Stagflation fears come back with a vengeance

US economy could be headed toward stagflation scenario

Some Wall Street strategists are growing concerned the U.S. economy could be headed toward a 1970s-style stagflation scenario amid recent signs of stubbornly high inflation and a cooling economy. 

A string of inflation reports during the first three months of 2024 all came in above estimates, fueling fears that inflation could prove more difficult to conquer than previously believed. On top of that, economic growth during the first quarter unexpectedly faltered, rising at an annualized pace of just 1.6% – the slowest rate since 2022.

"This was a worst of both worlds report: slower than expected growth, higher than expected inflation," said David Donabedian, chief investment officer of CIBC Private Wealth US, of the latest GDP data. "The biggest setback is the acceleration in core inflation, and in particular, the services sector rising above a 5% annual rate."

That combination of economic stagnation and high inflation is what's known as "stagflation," which is regarded as a worst-case outcome for the Federal Reserve.


The phenomenon ravaged the U.S. economy in the 1970s and early 1980s as spiking oil prices, rising unemployment and easy monetary policy pushed the consumer price index as high as 14.8% in 1980, forcing Federal Reserve policymakers to raise interest rates to nearly 20% that year. 

Stagflation fears surged in 2022 as the Fed began aggressively hiking interest rates to quell raging inflation, but those mostly dissipated last year amid signs that price pressures were subsiding without a substantial hit to economic growth. 


However, there have been some signs recently that inflation is proving to be stickier than expected, even as economic growth decelerates. 

US inflation

A woman shops for groceries at a supermarket in Monterey Park, California, on Oct. 19, 2022. (Frederic J. Brown / AFP / Getty Images)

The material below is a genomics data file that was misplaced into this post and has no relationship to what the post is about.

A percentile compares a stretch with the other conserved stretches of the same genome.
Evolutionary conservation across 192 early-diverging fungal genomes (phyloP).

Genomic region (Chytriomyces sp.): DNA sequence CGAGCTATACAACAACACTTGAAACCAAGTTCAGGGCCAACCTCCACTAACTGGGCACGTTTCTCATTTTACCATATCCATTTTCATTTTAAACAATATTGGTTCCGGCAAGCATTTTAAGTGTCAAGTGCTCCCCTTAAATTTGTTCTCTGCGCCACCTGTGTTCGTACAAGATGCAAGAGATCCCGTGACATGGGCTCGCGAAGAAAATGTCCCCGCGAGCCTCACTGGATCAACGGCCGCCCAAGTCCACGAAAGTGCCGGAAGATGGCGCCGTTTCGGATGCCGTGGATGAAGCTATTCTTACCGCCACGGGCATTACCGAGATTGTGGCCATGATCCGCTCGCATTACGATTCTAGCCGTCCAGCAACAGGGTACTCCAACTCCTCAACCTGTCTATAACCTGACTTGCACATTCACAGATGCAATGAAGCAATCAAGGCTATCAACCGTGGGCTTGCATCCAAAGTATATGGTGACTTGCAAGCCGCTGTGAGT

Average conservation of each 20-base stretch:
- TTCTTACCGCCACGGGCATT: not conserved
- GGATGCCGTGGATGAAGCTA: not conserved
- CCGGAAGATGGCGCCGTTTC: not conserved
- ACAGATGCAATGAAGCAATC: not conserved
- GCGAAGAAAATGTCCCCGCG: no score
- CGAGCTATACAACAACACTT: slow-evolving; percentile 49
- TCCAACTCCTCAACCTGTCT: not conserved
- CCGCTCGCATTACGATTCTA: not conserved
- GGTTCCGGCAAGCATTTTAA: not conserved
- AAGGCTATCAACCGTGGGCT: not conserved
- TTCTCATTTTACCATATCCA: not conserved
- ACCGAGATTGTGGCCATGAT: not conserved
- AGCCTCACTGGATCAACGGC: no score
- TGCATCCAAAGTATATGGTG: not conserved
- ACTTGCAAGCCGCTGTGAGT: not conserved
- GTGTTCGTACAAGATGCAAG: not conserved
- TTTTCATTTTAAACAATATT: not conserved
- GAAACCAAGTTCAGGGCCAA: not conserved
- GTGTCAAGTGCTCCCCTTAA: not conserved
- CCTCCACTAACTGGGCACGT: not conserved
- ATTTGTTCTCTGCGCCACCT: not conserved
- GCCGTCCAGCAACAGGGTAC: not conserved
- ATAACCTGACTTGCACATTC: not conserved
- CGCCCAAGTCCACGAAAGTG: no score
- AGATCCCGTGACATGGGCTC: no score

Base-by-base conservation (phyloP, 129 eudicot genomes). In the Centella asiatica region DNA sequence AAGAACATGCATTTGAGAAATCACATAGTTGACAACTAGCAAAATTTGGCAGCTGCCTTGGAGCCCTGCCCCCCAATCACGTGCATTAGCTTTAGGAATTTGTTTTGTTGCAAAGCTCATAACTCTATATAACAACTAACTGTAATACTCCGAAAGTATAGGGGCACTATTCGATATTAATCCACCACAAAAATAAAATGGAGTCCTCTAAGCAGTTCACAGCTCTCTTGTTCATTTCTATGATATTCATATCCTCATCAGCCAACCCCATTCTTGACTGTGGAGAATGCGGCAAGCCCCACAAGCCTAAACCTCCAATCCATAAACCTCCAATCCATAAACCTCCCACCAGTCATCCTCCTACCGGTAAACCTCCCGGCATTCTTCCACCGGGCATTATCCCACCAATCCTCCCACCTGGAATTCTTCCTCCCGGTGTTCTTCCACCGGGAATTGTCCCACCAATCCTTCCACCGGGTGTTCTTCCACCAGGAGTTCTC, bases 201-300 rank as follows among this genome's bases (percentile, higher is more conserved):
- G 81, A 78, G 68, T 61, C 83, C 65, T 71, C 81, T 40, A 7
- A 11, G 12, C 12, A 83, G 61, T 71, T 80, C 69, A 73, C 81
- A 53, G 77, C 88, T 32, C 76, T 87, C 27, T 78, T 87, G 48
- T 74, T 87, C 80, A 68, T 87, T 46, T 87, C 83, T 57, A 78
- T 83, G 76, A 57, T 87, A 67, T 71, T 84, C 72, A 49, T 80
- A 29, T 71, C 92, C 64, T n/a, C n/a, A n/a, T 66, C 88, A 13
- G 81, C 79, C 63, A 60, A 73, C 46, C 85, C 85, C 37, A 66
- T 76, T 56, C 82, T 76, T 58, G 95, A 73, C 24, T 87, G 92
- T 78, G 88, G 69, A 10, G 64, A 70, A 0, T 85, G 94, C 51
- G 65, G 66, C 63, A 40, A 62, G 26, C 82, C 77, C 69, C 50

While inflation has fallen considerably from a peak of 9.1%, progress has largely flatlined since the summer. The latest government data shows the consumer price index jumped 3.5% in March, the highest level in six months.

JPMorgan Chase CEO Jamie Dimon is among the experts who have sounded the alarm recently over a possible return to the stagflation scenario seen in the 1970s.

"I think there’s a chance that can happen again," Dimon, the chief executive of America's largest bank, said last week during a discussion at the Economic Club of New York. "I worry it looks more like the '70s than we've seen before."


Wall Street in New York

Some Wall Street strategists are becoming concerned the U.S. economy could be headed toward a 1970s-style stagflation scenario. (John Taggart / Bloomberg / File / Getty Images)

Fed Chair Jerome Powell recently lamented a "lack of further progress" this year on inflation as he cast doubt on the outlook for interest rate cuts this year. While officials have kept the option of rate reductions on the table, they have said there is no urgency given the surprising strength of the economy and the risk of reigniting inflation.

Investors were previously betting on a series of aggressive rate cuts this year, but they have dialed back those expectations following the hotter-than-expected inflation reports and cautious messaging from Fed officials.

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Hiking interest rates tends to create higher rates on consumer and business loans, which then slows the economy by forcing employers to cut back on spending. Higher rates have helped push the average rate on 30-year mortgages above 7% for the first time in years. Borrowing costs for everything from home equity lines of credit, auto loans and credit cards have also spiked.

Yet the rapid rise in rates has not stopped consumers from spending or businesses from hiring, powering optimists on Wall Street who say the economy is not entering a stagflation scenario.


The labor market is continuing to chug along at a healthy pace, with employers adding 303,000 new workers in March – substantially higher than economists expected. Job openings remain high, and the unemployment rate fell slightly to 3.8%.

"Incomes and consumer spending rose solidly in March, which should provide a little reassurance that the slowdown in first quarter GDP reported yesterday is not a sign of a stagflationary economy," said Bill Adams, chief economist for Comerica Bank.